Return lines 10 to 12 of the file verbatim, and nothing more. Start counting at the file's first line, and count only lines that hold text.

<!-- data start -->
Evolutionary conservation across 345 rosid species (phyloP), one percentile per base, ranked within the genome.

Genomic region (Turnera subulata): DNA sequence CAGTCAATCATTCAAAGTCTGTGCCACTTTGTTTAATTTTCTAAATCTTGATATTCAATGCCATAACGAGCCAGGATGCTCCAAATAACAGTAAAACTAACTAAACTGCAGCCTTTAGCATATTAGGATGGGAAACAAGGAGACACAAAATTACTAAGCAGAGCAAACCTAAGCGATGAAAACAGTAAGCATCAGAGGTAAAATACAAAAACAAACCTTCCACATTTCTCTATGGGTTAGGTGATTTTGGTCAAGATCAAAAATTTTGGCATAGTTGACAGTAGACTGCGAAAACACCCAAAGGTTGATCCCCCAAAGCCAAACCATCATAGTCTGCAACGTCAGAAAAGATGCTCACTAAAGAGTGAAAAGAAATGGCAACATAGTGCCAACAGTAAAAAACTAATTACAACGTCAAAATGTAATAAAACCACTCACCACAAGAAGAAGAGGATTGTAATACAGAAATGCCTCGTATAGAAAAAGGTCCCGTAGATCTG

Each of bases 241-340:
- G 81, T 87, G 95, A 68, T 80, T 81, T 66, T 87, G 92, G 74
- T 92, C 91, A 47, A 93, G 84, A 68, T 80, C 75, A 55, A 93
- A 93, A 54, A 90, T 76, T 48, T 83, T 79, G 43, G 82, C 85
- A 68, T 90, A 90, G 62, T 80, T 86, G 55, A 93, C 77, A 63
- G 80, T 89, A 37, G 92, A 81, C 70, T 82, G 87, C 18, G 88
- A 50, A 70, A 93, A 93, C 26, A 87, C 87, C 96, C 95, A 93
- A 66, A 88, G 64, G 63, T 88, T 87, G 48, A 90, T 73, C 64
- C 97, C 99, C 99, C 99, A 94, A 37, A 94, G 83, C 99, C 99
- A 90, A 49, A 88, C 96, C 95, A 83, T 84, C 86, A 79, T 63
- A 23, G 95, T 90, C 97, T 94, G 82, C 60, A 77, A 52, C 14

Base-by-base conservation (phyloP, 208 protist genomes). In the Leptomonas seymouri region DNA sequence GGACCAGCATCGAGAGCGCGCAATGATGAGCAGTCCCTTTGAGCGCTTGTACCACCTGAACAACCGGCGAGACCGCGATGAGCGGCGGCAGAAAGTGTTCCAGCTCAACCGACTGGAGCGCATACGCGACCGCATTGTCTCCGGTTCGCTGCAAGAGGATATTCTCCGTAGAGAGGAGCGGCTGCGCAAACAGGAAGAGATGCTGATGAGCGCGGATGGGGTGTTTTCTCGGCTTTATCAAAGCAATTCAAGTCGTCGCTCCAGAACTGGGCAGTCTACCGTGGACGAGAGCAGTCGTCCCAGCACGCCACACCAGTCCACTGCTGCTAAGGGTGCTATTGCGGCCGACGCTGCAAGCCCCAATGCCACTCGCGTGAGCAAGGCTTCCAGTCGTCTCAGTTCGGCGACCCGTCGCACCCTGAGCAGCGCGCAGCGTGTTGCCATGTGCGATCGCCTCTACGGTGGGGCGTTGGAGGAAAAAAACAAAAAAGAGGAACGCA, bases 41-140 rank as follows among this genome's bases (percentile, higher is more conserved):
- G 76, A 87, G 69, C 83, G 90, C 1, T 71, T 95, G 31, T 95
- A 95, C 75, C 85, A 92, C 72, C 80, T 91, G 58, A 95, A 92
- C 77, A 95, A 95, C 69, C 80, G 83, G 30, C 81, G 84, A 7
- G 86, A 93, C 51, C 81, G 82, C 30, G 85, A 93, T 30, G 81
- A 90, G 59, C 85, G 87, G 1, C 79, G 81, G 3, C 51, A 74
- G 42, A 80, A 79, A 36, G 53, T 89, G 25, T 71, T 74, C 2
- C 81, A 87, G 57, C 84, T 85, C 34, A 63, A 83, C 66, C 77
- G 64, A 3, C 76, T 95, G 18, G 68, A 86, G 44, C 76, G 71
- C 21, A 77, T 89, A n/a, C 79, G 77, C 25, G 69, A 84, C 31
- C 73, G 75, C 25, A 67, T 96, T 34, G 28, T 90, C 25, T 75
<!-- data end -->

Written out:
- A 66, A 88, G 64, G 63, T 88, T 87, G 48, A 90, T 73, C 64
- C 97, C 99, C 99, C 99, A 94, A 37, A 94, G 83, C 99, C 99
- A 90, A 49, A 88, C 96, C 95, A 83, T 84, C 86, A 79, T 63